What Makes A Piano Bench A Perfect Sitting

One can’t help but be curious about the different kinds of piano benches around and of course, which one is the most appropriate. The vast number of preferences is as varied as their price, finish, style, and size, yet it’s these very characteristics that we use to select one over the other. The following offers a few considerations that you may want to think about before buying one of your own. After all, all good piano music comes from a comfortable player!


A lot of people find the cost of a piano bench the most significant factor. Generally the more expensive that a piano may be, the more expensive its seating should be. Putting functionality aside, this strategy of selecting one that’s appropriate is a matter of aesthetics and an attempt to match its overall quality to that of the instrument being played.

Sometimes this strategy is even used to match the environment in which the piano is being played. As an example, consider the symphony stage. An appropriate piano bench in this setting could be a duet concerto bench. This kind of seating sports a hand tufted leather top and it can be purchased somewhere around the 1,000 dollar range. On the other end of the spectrum, a smaller pad-less one is much more appropriate for recreational rooms or classroom school settings, and they’ll generally run around between 200 to 400 dollars each.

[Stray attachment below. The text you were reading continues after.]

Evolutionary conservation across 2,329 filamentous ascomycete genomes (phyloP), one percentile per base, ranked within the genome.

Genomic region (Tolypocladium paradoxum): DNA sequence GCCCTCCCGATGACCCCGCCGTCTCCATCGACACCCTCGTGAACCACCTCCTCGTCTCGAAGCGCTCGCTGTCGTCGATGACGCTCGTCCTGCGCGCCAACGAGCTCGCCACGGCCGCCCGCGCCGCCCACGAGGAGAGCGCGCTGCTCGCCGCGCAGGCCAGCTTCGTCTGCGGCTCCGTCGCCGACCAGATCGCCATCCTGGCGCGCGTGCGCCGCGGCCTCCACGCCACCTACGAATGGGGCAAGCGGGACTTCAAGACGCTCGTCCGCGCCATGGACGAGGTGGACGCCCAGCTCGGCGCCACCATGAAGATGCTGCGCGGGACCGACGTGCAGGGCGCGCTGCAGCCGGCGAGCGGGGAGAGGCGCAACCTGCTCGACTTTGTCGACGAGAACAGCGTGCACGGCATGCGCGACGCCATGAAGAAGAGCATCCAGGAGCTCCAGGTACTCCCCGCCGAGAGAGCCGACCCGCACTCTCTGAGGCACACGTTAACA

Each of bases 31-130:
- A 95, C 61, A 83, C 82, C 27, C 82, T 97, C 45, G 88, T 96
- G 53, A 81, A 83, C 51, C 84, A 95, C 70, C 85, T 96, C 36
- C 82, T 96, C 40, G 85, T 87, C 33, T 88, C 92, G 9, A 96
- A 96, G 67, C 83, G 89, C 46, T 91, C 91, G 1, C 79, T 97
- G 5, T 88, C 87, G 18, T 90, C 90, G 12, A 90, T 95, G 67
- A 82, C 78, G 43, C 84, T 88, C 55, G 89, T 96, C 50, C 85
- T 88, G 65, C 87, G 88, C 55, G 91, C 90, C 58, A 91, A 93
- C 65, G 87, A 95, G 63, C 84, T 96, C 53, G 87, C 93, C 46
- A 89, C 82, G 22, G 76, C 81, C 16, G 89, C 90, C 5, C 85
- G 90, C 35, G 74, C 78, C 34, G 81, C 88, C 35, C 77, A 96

Keeping within the aesthetics of the piano, you’ll want its finish to match that of the accompanying piano. Different finishes will affect the costs of various benches, however they all seem to fall within the same range in which pianos are made. So that means you’ll have no trouble finding a black satin bench for your black satin piano.


There are three basic components of a piano bench’s design and each contributes to its own unique style. One of those components is the leg style.

In short (no pun intended), the leg style should match the leg style of the piano — a style which could be spade leg, classic straight leg, brass ferrule leg, Louis XIV legs, or even round leg. The most common leg style is the spade leg or classic straight leg style, however the legs of some benches may be interchanged with a different style so that you can achieve a certain look.

Another component that creates style is the top of the bench. The most common top is simple wood but an upholstered top is more comfortable, especially for those long concertos. For benches that lack the upholstered comfort, you can later add one of various cushions and designs starting at about 60 dollars.

An adjustable bench is a style that allows a musician to fine-tune its height from the floor and the performer’s posture at the same time. Since posture tends to influence playing ability, both professionals and instructors recommend this kind of seating (although it can carry a hefty 500 to 800 dollar price tag).


The size can influence preference as well and its length is what determines that size. The average piano bench is no more than 30 inches in length while longer ones (about thirty-five inches) are the better choice for two people who will play the piano together in a duet.

Posted by Tania Gleaves

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